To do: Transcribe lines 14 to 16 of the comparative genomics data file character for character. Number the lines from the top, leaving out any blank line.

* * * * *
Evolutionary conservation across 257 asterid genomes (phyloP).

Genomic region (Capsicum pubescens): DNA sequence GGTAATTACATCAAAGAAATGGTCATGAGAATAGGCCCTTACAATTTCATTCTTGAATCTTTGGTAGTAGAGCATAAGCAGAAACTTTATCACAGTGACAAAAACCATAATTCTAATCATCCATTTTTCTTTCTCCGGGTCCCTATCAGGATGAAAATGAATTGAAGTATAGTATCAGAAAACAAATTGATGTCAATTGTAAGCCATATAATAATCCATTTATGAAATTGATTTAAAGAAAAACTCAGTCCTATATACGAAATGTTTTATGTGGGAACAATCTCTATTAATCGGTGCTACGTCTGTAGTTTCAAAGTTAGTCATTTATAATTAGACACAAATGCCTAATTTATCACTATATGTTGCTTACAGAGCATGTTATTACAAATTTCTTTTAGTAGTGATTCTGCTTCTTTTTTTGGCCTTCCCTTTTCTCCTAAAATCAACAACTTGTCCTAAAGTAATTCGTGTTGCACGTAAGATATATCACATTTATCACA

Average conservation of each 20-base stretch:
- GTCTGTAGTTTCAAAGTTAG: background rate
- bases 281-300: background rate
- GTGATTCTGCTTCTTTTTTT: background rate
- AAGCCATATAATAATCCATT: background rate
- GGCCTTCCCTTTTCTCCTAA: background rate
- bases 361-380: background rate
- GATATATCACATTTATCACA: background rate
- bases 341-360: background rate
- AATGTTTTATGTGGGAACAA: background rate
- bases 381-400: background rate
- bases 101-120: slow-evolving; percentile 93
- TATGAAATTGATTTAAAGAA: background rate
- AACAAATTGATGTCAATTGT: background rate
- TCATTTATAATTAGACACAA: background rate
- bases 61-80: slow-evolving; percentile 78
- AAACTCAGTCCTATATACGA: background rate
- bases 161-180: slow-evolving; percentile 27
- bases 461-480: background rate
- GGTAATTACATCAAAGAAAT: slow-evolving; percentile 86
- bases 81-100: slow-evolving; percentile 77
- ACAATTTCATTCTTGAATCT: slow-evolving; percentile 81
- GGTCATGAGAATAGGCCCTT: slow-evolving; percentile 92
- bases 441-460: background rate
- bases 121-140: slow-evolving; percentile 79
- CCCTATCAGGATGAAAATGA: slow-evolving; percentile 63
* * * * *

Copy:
- bases 101-120: slow-evolving; percentile 93
- TATGAAATTGATTTAAAGAA: background rate
- AACAAATTGATGTCAATTGT: background rate